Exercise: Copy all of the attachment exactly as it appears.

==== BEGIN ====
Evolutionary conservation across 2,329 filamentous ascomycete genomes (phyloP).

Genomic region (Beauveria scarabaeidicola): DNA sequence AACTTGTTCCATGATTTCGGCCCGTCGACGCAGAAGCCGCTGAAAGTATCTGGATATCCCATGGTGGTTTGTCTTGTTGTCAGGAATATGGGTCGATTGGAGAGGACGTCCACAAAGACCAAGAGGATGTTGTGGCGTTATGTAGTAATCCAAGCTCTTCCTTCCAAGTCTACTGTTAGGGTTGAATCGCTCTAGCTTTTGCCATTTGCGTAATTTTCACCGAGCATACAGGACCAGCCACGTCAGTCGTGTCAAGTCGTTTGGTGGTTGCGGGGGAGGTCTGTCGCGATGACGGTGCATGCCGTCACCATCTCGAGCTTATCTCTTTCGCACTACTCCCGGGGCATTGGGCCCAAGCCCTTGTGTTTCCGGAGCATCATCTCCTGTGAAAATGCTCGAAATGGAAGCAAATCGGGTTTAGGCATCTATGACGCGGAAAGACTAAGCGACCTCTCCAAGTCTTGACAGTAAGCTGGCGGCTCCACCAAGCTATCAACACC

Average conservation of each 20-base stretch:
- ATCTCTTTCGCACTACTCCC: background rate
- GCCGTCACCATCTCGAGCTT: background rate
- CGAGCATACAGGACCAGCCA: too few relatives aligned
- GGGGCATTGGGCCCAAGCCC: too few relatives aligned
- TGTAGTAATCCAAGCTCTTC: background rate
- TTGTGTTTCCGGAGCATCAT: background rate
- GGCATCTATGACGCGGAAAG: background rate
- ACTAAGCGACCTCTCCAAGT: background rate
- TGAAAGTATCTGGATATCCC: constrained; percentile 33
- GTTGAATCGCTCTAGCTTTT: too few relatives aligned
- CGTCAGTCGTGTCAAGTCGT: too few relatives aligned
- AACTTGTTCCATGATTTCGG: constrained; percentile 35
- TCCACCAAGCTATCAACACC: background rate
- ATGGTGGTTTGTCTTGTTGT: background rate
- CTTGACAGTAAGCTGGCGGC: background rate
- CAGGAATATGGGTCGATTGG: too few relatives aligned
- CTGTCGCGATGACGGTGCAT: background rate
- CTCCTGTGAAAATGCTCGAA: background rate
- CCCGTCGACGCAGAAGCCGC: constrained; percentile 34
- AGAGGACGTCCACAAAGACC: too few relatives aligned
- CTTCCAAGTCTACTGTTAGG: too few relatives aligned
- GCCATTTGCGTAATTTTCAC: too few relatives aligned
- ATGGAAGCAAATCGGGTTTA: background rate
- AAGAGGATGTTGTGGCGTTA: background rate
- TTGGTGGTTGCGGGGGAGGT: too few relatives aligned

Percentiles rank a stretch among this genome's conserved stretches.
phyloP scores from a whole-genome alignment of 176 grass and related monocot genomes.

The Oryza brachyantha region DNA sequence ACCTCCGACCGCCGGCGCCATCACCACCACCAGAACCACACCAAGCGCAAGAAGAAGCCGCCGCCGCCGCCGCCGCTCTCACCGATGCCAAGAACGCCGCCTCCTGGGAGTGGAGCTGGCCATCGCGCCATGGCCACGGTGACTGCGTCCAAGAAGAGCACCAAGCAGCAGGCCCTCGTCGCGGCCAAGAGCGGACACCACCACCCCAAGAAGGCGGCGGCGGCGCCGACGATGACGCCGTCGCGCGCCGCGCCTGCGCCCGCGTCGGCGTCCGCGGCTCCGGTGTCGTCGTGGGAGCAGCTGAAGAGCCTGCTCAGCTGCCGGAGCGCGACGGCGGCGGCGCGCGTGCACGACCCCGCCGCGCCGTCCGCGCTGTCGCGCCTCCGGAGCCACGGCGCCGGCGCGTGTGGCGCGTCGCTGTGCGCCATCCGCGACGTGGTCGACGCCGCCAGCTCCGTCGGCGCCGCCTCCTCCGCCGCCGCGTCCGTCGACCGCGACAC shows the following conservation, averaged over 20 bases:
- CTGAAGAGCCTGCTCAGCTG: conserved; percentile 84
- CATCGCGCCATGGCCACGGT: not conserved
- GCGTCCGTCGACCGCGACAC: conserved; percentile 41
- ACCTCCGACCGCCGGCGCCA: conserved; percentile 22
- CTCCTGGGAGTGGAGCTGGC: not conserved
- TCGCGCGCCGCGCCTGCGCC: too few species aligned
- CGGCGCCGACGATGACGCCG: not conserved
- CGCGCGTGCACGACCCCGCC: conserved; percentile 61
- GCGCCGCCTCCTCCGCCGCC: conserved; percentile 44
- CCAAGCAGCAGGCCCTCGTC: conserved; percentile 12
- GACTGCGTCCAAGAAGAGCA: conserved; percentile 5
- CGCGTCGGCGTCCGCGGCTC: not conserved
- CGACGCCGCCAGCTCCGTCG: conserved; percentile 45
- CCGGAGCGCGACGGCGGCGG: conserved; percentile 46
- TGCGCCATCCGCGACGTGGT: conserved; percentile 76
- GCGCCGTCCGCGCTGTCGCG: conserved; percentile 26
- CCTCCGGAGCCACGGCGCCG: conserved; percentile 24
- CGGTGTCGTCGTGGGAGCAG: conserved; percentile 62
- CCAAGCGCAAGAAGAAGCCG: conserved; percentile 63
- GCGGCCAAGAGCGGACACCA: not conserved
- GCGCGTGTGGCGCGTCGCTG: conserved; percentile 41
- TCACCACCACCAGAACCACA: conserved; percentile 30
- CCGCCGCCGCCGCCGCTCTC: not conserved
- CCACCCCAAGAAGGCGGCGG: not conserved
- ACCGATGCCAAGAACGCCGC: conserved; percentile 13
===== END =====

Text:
Evolutionary conservation across 2,329 filamentous ascomycete genomes (phyloP).

Genomic region (Beauveria scarabaeidicola): DNA sequence AACTTGTTCCATGATTTCGGCCCGTCGACGCAGAAGCCGCTGAAAGTATCTGGATATCCCATGGTGGTTTGTCTTGTTGTCAGGAATATGGGTCGATTGGAGAGGACGTCCACAAAGACCAAGAGGATGTTGTGGCGTTATGTAGTAATCCAAGCTCTTCCTTCCAAGTCTACTGTTAGGGTTGAATCGCTCTAGCTTTTGCCATTTGCGTAATTTTCACCGAGCATACAGGACCAGCCACGTCAGTCGTGTCAAGTCGTTTGGTGGTTGCGGGGGAGGTCTGTCGCGATGACGGTGCATGCCGTCACCATCTCGAGCTTATCTCTTTCGCACTACTCCCGGGGCATTGGGCCCAAGCCCTTGTGTTTCCGGAGCATCATCTCCTGTGAAAATGCTCGAAATGGAAGCAAATCGGGTTTAGGCATCTATGACGCGGAAAGACTAAGCGACCTCTCCAAGTCTTGACAGTAAGCTGGCGGCTCCACCAAGCTATCAACACC

Average conservation of each 20-base stretch:
- ATCTCTTTCGCACTACTCCC: background rate
- GCCGTCACCATCTCGAGCTT: background rate
- CGAGCATACAGGACCAGCCA: too few relatives aligned
- GGGGCATTGGGCCCAAGCCC: too few relatives aligned
- TGTAGTAATCCAAGCTCTTC: background rate
- TTGTGTTTCCGGAGCATCAT: background rate
- GGCATCTATGACGCGGAAAG: background rate
- ACTAAGCGACCTCTCCAAGT: background rate
- TGAAAGTATCTGGATATCCC: constrained; percentile 33
- GTTGAATCGCTCTAGCTTTT: too few relatives aligned
- CGTCAGTCGTGTCAAGTCGT: too few relatives aligned
- AACTTGTTCCATGATTTCGG: constrained; percentile 35
- TCCACCAAGCTATCAACACC: background rate
- ATGGTGGTTTGTCTTGTTGT: background rate
- CTTGACAGTAAGCTGGCGGC: background rate
- CAGGAATATGGGTCGATTGG: too few relatives aligned
- CTGTCGCGATGACGGTGCAT: background rate
- CTCCTGTGAAAATGCTCGAA: background rate
- CCCGTCGACGCAGAAGCCGC: constrained; percentile 34
- AGAGGACGTCCACAAAGACC: too few relatives aligned
- CTTCCAAGTCTACTGTTAGG: too few relatives aligned
- GCCATTTGCGTAATTTTCAC: too few relatives aligned
- ATGGAAGCAAATCGGGTTTA: background rate
- AAGAGGATGTTGTGGCGTTA: background rate
- TTGGTGGTTGCGGGGGAGGT: too few relatives aligned

Percentiles rank a stretch among this genome's conserved stretches.
phyloP scores from a whole-genome alignment of 176 grass and related monocot genomes.

The Oryza brachyantha region DNA sequence ACCTCCGACCGCCGGCGCCATCACCACCACCAGAACCACACCAAGCGCAAGAAGAAGCCGCCGCCGCCGCCGCCGCTCTCACCGATGCCAAGAACGCCGCCTCCTGGGAGTGGAGCTGGCCATCGCGCCATGGCCACGGTGACTGCGTCCAAGAAGAGCACCAAGCAGCAGGCCCTCGTCGCGGCCAAGAGCGGACACCACCACCCCAAGAAGGCGGCGGCGGCGCCGACGATGACGCCGTCGCGCGCCGCGCCTGCGCCCGCGTCGGCGTCCGCGGCTCCGGTGTCGTCGTGGGAGCAGCTGAAGAGCCTGCTCAGCTGCCGGAGCGCGACGGCGGCGGCGCGCGTGCACGACCCCGCCGCGCCGTCCGCGCTGTCGCGCCTCCGGAGCCACGGCGCCGGCGCGTGTGGCGCGTCGCTGTGCGCCATCCGCGACGTGGTCGACGCCGCCAGCTCCGTCGGCGCCGCCTCCTCCGCCGCCGCGTCCGTCGACCGCGACAC shows the following conservation, averaged over 20 bases:
- CTGAAGAGCCTGCTCAGCTG: conserved; percentile 84
- CATCGCGCCATGGCCACGGT: not conserved
- GCGTCCGTCGACCGCGACAC: conserved; percentile 41
- ACCTCCGACCGCCGGCGCCA: conserved; percentile 22
- CTCCTGGGAGTGGAGCTGGC: not conserved
- TCGCGCGCCGCGCCTGCGCC: too few species aligned
- CGGCGCCGACGATGACGCCG: not conserved
- CGCGCGTGCACGACCCCGCC: conserved; percentile 61
- GCGCCGCCTCCTCCGCCGCC: conserved; percentile 44
- CCAAGCAGCAGGCCCTCGTC: conserved; percentile 12
- GACTGCGTCCAAGAAGAGCA: conserved; percentile 5
- CGCGTCGGCGTCCGCGGCTC: not conserved
- CGACGCCGCCAGCTCCGTCG: conserved; percentile 45
- CCGGAGCGCGACGGCGGCGG: conserved; percentile 46
- TGCGCCATCCGCGACGTGGT: conserved; percentile 76
- GCGCCGTCCGCGCTGTCGCG: conserved; percentile 26
- CCTCCGGAGCCACGGCGCCG: conserved; percentile 24
- CGGTGTCGTCGTGGGAGCAG: conserved; percentile 62
- CCAAGCGCAAGAAGAAGCCG: conserved; percentile 63
- GCGGCCAAGAGCGGACACCA: not conserved
- GCGCGTGTGGCGCGTCGCTG: conserved; percentile 41
- TCACCACCACCAGAACCACA: conserved; percentile 30
- CCGCCGCCGCCGCCGCTCTC: not conserved
- CCACCCCAAGAAGGCGGCGG: not conserved
- ACCGATGCCAAGAACGCCGC: conserved; percentile 13